The research project, directed by Prof. Wala, North American History with its research focus on "Security and the Public", analyses processes of information acquisition and knowledge construction by American intelligence services with respect to the, at the end of World War II, still obscure enemy USSR. Based on preliminary research made possible by a Mercator Research Center Ruhr (MERCUR) grant, the project will focus on how former members of the SS-, Gestapo, and Wehrmacht utilized their position within the knowledge and interpretation markets during the immediate postwar period to shift threat perceptions from former members of the NS-regime onto Communists and Soviet spies, thus obscuring themselves as possible past and present adversaries. Lutz Heilmann, M.A. will serve as researcher for this project.


Conference "Creating and Challenging the Transatlantic Intelligence Community"

The international conference "Creating and Challenging the Transatlantic Intelligence Community", organized by Prof. Michael Wala and hosted at the Woodrow Wilson Center and the German Historical Institute in Washington D.C. from March 30 through April 1, 2017, can be pleased about a highly positive response.


Conference video: "Negotiating Security in Europe and the United States"

On October 24, 2016, Prof. Michael Wala and Prof. Constantin Goschler participated in the conference "Negotiating Security in Europe and the United States" at the "German Center for Research and Innovation" in New York. A video of all presentations has now been published online.


Current Publications

  • Michael Wala: "The Value of Knowledge. Western Intelligence Agencies and Former Members of SS, SD, and Gestapo During the Early Cold War", in: Transforming Occupation: Power Politics, Everyday Life, and Social Interactions in the Western Zones of Occupied Germany, 1945-1955, Hrsg. Christopher Knowles, Camilo Erlichman, Bloomsbury Academic Publishing, 2018, S. 271-181.
  • Michael Wala: "Westliche Nachrichtendienste, SS-Gestapo- sowie Wehrmachtsangehörige und die Entstehung einer transatlantischen Sicherheitsarchitektur im frühen Kalten Krieg", Zeitschrift für Außen- und Sicherheitspolitik, 2/2016.
  • Michael Wala: "Stay-behind Operations, Former Members of SS and Wehrmacht, and American Intelligence Services in Early Cold War Germany", Journal of Intelligence History, Volume 15, 2016 - Issue 2, S. 71-79.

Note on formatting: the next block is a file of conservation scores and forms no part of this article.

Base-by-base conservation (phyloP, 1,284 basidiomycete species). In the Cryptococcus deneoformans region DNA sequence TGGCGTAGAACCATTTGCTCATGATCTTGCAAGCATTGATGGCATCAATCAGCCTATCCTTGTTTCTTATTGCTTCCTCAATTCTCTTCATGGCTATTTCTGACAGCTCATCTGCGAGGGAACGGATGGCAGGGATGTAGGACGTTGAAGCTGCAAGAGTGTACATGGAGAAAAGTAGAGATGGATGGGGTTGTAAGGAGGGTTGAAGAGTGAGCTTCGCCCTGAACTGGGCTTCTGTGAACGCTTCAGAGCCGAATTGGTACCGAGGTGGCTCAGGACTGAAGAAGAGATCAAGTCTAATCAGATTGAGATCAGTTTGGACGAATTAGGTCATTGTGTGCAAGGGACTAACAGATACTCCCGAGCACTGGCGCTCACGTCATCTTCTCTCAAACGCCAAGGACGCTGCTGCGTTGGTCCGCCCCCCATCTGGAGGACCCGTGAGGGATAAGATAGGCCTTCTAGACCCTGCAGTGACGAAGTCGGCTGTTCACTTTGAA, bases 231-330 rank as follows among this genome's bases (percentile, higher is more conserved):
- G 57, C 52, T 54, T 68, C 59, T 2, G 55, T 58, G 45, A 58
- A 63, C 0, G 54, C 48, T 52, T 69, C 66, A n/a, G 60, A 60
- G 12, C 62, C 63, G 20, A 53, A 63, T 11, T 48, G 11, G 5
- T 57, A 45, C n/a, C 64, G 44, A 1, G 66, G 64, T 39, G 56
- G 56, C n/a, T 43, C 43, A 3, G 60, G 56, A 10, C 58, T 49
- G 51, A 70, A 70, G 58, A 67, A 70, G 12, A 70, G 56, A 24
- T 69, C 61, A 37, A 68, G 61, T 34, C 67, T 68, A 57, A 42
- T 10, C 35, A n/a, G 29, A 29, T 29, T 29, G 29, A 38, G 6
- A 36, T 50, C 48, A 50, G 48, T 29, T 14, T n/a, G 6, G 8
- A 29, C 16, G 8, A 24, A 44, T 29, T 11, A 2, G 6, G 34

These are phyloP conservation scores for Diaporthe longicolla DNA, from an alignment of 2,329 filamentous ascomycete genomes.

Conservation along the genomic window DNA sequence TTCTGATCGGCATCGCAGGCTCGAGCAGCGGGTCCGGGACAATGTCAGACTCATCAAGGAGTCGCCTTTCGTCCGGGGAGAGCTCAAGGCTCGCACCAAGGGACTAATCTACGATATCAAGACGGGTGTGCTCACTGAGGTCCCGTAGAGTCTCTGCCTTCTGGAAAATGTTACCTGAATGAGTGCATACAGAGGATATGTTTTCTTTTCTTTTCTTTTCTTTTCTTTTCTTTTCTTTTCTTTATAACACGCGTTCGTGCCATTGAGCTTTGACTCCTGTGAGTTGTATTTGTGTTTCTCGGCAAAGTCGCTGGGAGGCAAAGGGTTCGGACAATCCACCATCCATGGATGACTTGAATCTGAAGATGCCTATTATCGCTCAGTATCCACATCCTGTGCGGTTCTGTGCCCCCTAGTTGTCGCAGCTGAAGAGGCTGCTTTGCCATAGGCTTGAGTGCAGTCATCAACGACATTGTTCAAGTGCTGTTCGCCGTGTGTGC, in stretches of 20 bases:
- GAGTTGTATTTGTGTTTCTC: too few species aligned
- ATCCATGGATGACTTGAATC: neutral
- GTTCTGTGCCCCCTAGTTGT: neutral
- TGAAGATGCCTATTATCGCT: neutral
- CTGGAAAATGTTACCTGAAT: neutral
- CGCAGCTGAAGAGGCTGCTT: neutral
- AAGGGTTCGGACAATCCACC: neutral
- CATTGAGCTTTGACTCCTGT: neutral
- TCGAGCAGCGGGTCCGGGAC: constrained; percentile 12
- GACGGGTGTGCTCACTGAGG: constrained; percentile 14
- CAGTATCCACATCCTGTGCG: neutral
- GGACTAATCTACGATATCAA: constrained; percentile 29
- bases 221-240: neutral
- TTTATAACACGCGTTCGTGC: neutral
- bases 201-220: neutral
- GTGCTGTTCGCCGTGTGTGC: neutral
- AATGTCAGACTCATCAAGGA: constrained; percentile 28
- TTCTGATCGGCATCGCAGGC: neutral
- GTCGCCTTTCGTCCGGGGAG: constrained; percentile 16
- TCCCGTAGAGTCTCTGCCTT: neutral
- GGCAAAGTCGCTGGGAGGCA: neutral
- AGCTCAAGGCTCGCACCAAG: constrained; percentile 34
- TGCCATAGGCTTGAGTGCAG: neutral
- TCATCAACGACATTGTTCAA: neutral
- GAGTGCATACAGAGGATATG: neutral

• Michael Wala: "Gegenspieler. Otto John, Reinhard Gehlen und die Sicherheitsarchitektur der frühen Bundesrepublik", in: Militärhistorisches Museum der Bundeswehr (Hg): "Achtung Spione" Geheimdienste in Deutschland 1945-1956, Dresden: Sandstein Verlag 2016, S. 115-125.
  • Constantin Goschler/ Michael Wala: "Keine neue Gestapo". Das Bundesamt für Verfassungsschutz und die NS-Vergangenheit, Reinbek: Rowohlt 2015.

In connection with the series of murders by the National Socialist Underground (NSU), the Federal Office for the Protection of the Constitution (Bundesverfassungsschutz, BfV) was criticized for turning a blind eye to right-wing extremism. This stemmed from the fact that during its founding phase the office was highly influenced by former members of the NSDAP. Are those assumptions valid? Historians Constantin Goschler and Michael Wala have researched the first 25 years of the Federal Office for the Protection of the Constitution by evaluating so far classified documents. Now for the first time one can estimate more precisely how many employees with a Nazi past did actually work at the BfV and which influence they exerted on its development. Additionally, the book examines the scopes of action of the BfV while being under allied controll, its role during the Cold War and in connection with the "domestic security" as well as its numerous scandals. One thing is clear: as political players and the BfV changed their perception of potential security threats, the German public also revised its perception of the BfV itself which was seemore and more as an endangerment. Against this background the book also reflects the historical development of the political culture from the Adenauer period through the social-liberal era.